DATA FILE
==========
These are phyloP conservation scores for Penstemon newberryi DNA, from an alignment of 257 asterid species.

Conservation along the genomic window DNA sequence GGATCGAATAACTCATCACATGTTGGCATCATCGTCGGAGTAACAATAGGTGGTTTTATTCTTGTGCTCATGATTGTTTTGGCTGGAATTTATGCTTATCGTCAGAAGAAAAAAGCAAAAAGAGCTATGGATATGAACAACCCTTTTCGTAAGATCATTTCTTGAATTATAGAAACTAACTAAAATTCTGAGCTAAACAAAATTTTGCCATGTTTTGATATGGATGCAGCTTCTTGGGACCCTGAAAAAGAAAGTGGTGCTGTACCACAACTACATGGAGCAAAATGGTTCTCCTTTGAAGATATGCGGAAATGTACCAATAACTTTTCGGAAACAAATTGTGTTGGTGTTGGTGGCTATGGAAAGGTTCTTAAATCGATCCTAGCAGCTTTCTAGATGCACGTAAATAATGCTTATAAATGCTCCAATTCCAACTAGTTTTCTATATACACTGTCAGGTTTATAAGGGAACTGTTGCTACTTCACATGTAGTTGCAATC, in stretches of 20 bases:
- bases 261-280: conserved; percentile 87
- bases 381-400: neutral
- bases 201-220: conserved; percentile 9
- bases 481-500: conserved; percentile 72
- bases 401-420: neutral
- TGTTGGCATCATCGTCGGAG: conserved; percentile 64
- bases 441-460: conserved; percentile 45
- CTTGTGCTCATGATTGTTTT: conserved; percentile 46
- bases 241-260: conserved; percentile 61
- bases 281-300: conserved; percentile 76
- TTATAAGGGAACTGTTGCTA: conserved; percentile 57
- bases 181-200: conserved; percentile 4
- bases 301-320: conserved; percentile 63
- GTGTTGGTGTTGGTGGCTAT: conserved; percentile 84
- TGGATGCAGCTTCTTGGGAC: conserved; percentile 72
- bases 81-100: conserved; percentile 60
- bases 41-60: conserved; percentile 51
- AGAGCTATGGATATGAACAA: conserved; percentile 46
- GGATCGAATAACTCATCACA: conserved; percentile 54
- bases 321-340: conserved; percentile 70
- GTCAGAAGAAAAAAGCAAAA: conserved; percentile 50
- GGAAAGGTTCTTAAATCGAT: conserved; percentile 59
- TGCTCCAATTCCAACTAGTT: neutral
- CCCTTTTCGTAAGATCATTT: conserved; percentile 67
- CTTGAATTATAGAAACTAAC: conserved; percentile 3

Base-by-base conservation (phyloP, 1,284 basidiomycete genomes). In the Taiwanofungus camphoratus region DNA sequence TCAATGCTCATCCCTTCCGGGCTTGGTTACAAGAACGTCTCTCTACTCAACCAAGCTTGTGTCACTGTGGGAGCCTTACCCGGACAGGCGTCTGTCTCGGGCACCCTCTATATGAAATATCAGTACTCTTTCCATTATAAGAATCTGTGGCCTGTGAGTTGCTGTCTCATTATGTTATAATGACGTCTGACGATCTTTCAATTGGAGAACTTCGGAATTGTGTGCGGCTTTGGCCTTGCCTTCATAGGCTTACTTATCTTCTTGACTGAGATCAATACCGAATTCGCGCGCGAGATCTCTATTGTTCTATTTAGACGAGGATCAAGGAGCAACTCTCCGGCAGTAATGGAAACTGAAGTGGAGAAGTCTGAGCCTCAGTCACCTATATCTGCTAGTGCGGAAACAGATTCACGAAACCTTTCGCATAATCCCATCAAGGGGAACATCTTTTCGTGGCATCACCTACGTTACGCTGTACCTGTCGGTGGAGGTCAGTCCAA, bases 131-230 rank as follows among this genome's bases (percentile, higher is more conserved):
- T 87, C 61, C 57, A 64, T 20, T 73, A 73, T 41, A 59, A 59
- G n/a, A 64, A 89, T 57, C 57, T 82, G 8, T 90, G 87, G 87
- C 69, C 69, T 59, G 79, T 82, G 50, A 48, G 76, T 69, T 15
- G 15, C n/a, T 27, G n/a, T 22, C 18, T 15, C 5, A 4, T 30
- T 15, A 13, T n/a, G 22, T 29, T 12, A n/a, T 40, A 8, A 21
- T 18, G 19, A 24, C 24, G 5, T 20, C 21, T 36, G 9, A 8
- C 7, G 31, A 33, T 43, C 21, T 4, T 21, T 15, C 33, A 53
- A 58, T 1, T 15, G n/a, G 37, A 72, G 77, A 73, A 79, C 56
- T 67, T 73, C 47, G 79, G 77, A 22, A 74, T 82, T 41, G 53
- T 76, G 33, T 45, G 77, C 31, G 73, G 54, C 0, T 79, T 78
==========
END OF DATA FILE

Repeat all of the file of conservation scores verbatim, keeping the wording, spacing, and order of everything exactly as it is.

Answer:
These are phyloP conservation scores for Penstemon newberryi DNA, from an alignment of 257 asterid species.

Conservation along the genomic window DNA sequence GGATCGAATAACTCATCACATGTTGGCATCATCGTCGGAGTAACAATAGGTGGTTTTATTCTTGTGCTCATGATTGTTTTGGCTGGAATTTATGCTTATCGTCAGAAGAAAAAAGCAAAAAGAGCTATGGATATGAACAACCCTTTTCGTAAGATCATTTCTTGAATTATAGAAACTAACTAAAATTCTGAGCTAAACAAAATTTTGCCATGTTTTGATATGGATGCAGCTTCTTGGGACCCTGAAAAAGAAAGTGGTGCTGTACCACAACTACATGGAGCAAAATGGTTCTCCTTTGAAGATATGCGGAAATGTACCAATAACTTTTCGGAAACAAATTGTGTTGGTGTTGGTGGCTATGGAAAGGTTCTTAAATCGATCCTAGCAGCTTTCTAGATGCACGTAAATAATGCTTATAAATGCTCCAATTCCAACTAGTTTTCTATATACACTGTCAGGTTTATAAGGGAACTGTTGCTACTTCACATGTAGTTGCAATC, in stretches of 20 bases:
- bases 261-280: conserved; percentile 87
- bases 381-400: neutral
- bases 201-220: conserved; percentile 9
- bases 481-500: conserved; percentile 72
- bases 401-420: neutral
- TGTTGGCATCATCGTCGGAG: conserved; percentile 64
- bases 441-460: conserved; percentile 45
- CTTGTGCTCATGATTGTTTT: conserved; percentile 46
- bases 241-260: conserved; percentile 61
- bases 281-300: conserved; percentile 76
- TTATAAGGGAACTGTTGCTA: conserved; percentile 57
- bases 181-200: conserved; percentile 4
- bases 301-320: conserved; percentile 63
- GTGTTGGTGTTGGTGGCTAT: conserved; percentile 84
- TGGATGCAGCTTCTTGGGAC: conserved; percentile 72
- bases 81-100: conserved; percentile 60
- bases 41-60: conserved; percentile 51
- AGAGCTATGGATATGAACAA: conserved; percentile 46
- GGATCGAATAACTCATCACA: conserved; percentile 54
- bases 321-340: conserved; percentile 70
- GTCAGAAGAAAAAAGCAAAA: conserved; percentile 50
- GGAAAGGTTCTTAAATCGAT: conserved; percentile 59
- TGCTCCAATTCCAACTAGTT: neutral
- CCCTTTTCGTAAGATCATTT: conserved; percentile 67
- CTTGAATTATAGAAACTAAC: conserved; percentile 3

Base-by-base conservation (phyloP, 1,284 basidiomycete genomes). In the Taiwanofungus camphoratus region DNA sequence TCAATGCTCATCCCTTCCGGGCTTGGTTACAAGAACGTCTCTCTACTCAACCAAGCTTGTGTCACTGTGGGAGCCTTACCCGGACAGGCGTCTGTCTCGGGCACCCTCTATATGAAATATCAGTACTCTTTCCATTATAAGAATCTGTGGCCTGTGAGTTGCTGTCTCATTATGTTATAATGACGTCTGACGATCTTTCAATTGGAGAACTTCGGAATTGTGTGCGGCTTTGGCCTTGCCTTCATAGGCTTACTTATCTTCTTGACTGAGATCAATACCGAATTCGCGCGCGAGATCTCTATTGTTCTATTTAGACGAGGATCAAGGAGCAACTCTCCGGCAGTAATGGAAACTGAAGTGGAGAAGTCTGAGCCTCAGTCACCTATATCTGCTAGTGCGGAAACAGATTCACGAAACCTTTCGCATAATCCCATCAAGGGGAACATCTTTTCGTGGCATCACCTACGTTACGCTGTACCTGTCGGTGGAGGTCAGTCCAA, bases 131-230 rank as follows among this genome's bases (percentile, higher is more conserved):
- T 87, C 61, C 57, A 64, T 20, T 73, A 73, T 41, A 59, A 59
- G n/a, A 64, A 89, T 57, C 57, T 82, G 8, T 90, G 87, G 87
- C 69, C 69, T 59, G 79, T 82, G 50, A 48, G 76, T 69, T 15
- G 15, C n/a, T 27, G n/a, T 22, C 18, T 15, C 5, A 4, T 30
- T 15, A 13, T n/a, G 22, T 29, T 12, A n/a, T 40, A 8, A 21
- T 18, G 19, A 24, C 24, G 5, T 20, C 21, T 36, G 9, A 8
- C 7, G 31, A 33, T 43, C 21, T 4, T 21, T 15, C 33, A 53
- A 58, T 1, T 15, G n/a, G 37, A 72, G 77, A 73, A 79, C 56
- T 67, T 73, C 47, G 79, G 77, A 22, A 74, T 82, T 41, G 53
- T 76, G 33, T 45, G 77, C 31, G 73, G 54, C 0, T 79, T 78